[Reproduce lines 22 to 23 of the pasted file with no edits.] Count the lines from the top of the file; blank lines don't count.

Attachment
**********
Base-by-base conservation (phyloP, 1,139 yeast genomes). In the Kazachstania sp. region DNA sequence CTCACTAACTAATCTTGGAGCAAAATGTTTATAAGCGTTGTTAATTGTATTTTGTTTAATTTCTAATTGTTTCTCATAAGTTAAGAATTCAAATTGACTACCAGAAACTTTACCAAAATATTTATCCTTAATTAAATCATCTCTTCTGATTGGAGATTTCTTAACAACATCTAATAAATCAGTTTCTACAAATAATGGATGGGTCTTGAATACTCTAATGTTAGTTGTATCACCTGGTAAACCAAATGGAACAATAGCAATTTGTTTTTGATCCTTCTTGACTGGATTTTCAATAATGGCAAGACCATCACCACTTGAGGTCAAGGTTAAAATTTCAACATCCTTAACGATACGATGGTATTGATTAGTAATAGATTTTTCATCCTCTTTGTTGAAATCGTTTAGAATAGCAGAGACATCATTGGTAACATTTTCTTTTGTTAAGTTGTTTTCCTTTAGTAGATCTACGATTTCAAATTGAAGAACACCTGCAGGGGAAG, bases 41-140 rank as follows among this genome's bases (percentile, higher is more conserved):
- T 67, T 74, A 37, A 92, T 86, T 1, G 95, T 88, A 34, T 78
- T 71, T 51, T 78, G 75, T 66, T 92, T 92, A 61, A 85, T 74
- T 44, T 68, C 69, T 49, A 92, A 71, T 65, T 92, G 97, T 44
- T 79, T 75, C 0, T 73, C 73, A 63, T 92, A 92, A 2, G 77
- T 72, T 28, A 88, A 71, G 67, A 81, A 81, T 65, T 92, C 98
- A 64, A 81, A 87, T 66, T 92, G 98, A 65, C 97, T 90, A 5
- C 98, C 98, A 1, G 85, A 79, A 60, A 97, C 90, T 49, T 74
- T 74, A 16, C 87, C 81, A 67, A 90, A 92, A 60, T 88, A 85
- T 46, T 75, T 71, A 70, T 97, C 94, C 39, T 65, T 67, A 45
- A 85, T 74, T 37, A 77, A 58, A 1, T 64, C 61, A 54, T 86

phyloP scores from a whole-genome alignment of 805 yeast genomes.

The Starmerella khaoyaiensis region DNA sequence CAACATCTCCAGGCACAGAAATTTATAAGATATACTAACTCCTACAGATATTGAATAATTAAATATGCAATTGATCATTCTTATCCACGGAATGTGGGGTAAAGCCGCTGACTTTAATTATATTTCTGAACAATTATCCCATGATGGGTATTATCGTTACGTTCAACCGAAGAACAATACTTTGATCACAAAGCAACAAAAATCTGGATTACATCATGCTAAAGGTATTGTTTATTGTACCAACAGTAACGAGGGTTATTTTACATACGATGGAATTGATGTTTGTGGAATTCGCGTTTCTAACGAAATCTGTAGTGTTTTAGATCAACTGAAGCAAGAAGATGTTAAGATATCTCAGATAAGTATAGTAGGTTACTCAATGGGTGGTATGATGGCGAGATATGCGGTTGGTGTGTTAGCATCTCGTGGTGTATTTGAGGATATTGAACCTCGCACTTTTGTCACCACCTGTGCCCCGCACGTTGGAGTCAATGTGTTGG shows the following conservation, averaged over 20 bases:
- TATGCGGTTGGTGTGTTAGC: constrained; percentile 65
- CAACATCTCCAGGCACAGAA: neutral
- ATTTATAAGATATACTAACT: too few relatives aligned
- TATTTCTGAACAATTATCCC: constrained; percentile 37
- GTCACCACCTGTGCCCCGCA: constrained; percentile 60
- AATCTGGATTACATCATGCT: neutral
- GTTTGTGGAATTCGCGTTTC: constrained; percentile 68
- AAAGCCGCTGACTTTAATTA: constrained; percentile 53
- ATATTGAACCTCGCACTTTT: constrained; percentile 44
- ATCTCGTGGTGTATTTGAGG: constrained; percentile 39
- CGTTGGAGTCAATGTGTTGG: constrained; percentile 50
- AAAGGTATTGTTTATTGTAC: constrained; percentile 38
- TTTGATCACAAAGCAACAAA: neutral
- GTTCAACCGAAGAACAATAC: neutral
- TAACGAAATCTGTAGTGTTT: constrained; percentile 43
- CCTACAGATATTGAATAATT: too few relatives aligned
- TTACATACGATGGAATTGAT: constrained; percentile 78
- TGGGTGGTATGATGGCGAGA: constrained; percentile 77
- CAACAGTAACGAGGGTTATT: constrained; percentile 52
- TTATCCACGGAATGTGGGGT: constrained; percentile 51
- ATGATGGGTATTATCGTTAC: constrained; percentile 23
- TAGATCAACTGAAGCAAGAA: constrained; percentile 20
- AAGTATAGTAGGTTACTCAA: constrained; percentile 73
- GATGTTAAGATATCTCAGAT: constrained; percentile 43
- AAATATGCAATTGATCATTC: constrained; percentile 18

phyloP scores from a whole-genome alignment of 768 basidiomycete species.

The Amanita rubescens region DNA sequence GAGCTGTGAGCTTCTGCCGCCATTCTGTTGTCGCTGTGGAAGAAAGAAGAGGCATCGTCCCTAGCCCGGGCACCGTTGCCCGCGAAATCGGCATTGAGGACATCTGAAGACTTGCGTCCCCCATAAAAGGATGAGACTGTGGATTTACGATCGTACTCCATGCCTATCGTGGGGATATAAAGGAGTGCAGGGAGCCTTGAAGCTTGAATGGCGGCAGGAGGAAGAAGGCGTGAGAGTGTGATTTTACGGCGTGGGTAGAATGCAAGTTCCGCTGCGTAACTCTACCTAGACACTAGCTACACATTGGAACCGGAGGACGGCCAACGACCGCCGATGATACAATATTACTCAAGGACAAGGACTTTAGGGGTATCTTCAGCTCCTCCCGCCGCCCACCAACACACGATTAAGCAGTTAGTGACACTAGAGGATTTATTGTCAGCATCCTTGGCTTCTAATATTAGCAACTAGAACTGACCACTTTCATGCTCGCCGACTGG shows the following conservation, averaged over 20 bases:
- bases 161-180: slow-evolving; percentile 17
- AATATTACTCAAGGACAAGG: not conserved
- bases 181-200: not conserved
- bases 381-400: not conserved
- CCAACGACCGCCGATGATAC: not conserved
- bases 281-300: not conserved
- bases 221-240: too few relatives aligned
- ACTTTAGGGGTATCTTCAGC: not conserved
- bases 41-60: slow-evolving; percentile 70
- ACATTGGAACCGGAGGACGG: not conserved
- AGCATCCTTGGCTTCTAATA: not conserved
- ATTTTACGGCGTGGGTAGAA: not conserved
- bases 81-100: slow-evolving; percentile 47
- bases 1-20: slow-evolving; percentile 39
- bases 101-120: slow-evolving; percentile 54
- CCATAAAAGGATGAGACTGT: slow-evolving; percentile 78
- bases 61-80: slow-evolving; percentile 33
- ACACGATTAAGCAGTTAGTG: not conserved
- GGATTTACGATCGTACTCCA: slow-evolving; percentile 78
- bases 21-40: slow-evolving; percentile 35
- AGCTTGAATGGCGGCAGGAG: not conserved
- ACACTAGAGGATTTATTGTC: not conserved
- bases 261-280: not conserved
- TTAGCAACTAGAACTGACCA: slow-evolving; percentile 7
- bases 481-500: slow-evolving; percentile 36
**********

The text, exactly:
- ATATTGAACCTCGCACTTTT: constrained; percentile 44
- ATCTCGTGGTGTATTTGAGG: constrained; percentile 39